Often the likeliness of someone having an enjoyable experience is the notion of what they expected from it. “We find that there is some truth to this: lower expectations make it more likely that an outcome will exceed those expectations and have a positive impact on happiness.” Dr. Robb Rutledge (2014.) My parents understood that, as they would say, you cannot be disappointed if you do not expect much. 

Maybe it is why many people do not like their birthdays, or at least there are more holidays (in the US) they prefer better. We expect so much, presents, accolades etc. but it never lives up to expectations. 

Sorry for the ADHD side bit. But what about teams? If we look at athletic teams, without a doubt if they fail to meet the fans expectations, they had a bad season. In most cases that is winning a title, but of course only one team can win a title. Many fans end the season disappointed, but as I have written in the past, you need to look down when climbing a mountain, as well as hearing from athletes whose teams finished second, and the notion they thought it was a failure vs. celebrating how far they got (Joe Burrow quoting Kurt Warner)

What about your teams in the ‘real world.’ After years of doing ‘SMART’ goals (Doran et al in 1981) but more mainstream in the late 90s, that goal setting is not really that successful (What percentage of New Years Resolutions stick?) What really drives successful outcomes is creating systems to achieve goals (blog post coming as part of this series.) 

Back to the topic, setting expectations and doing it the right way. Now if I told you the expectation for you was the following what would you think: 

  • Show up on Time 
  • Get you Work Done on Time 
  • Do not bring me problems, Bring me Solutions 
  • You are responsible for your own career 

Honestly, this was a lot of the places I worked. Punch in on time, and even the ‘need to stay late’ (it was implied but never written down) To the point managers walked the floor to see when people left. But that does not drive engagement, nor does it get the most out of a team. 

But what if the list was more like this: 

  • You should Enjoy Working here (Work should be fun) 
  • Let your teammates know your schedule 
  • Ask for help when needed, and help others when they ask 
  • If there is an issue, raise it up as soon as possible so the team can triage and resolve it. 

Now does that sound more like the correct expectations for your team? That is my list (shortened its a bit longer but you get the idea) in fact ‘delivering’ is at the bottom. In most cases if you do the top, the projects get done. If you think I work in an exciting place writing cool stuff like VR or AI. No, my team builds data gathering and managing systems to help the business file corporate taxes. Ask anyone though, everyone enjoys working on the team, it’s not about the work, it’s about the team. 

Look, just think back to kindergarten when your teacher asked you what you want to be when you grow up (ok, yeah we went over this it is a bad question.) But no one grows up saying ‘I want to write data extraction and transformation code so the business can load tax software.’ So, how do you attract people to the team, find quality developers and grow them? Simple, create an environment where the expectations are not about SMART goals, adding revenue, creating miracle solutions, lying etc. It is expectations of working on a team that thinks enjoying work is first, and trust and cooperative environment.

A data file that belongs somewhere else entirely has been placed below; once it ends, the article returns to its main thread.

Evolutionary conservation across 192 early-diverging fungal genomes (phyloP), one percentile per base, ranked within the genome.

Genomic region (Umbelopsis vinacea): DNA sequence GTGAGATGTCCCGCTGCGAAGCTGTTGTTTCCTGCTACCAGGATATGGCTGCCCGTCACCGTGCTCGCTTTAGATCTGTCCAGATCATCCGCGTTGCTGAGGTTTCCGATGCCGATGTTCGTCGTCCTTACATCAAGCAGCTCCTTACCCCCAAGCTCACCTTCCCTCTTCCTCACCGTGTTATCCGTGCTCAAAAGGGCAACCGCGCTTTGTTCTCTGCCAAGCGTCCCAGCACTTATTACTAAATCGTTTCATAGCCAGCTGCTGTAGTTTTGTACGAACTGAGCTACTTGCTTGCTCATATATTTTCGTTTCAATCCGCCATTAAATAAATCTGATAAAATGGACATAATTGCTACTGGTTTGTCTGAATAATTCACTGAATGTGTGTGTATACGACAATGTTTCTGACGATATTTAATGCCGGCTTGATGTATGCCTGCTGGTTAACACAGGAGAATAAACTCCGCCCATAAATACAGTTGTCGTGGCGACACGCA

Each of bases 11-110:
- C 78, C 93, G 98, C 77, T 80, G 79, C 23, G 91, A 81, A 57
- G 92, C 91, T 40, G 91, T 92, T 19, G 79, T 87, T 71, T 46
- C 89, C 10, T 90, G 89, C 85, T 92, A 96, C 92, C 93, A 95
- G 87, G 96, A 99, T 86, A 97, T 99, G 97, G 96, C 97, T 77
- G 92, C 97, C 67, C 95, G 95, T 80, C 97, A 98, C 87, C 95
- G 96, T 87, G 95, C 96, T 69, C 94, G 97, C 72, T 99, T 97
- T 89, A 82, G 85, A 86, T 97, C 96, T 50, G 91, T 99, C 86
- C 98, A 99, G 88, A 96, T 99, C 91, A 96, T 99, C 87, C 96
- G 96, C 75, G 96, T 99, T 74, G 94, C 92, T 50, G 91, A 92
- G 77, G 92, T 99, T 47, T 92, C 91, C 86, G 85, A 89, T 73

Setting the expectations this way is achievable, unlike unrealistic business goals. Building the system so that we follow those pillars allows us to build any software. Think about the best places you have worked, and often you remember the people, the good times and occasionally the product (if it was unique that is different.) The stories you tell of the crazy times are what you recall. Set the expectations so the goal is to get the best out of the employees, and they will deliver the best products for you. Richard Branson is quoted as saying “Employees come first. If you take care of your employees, they will take care of the clients.” 

This opinion is mine, and mine only, my current or former employers have nothing to do with it. I do not write for any financial gain, I do not take advertising and any product company listed was not done for payment. But if you do like what I write you can donate to the charity I support (with my wife who passed away in 2017) Morgan Stanley’s Children’s Hospital or donate to your favorite charity. I pay to host my site out of my own pocket, my intention is to keep it free. I do read all feedback, I mostly wont post any of them

This Blog is a labor of love, and was originally going to be a book. With the advent of being able to publish yourself on the web I chose this path. I will write many of these and not worry too much about grammar or spelling (I will try to come back later and fix it) but focus on content. I apologize in advance for my ADD as often topics may flip. I hope one day to turn this into a book and or a podcast, but for now it will remain a blog.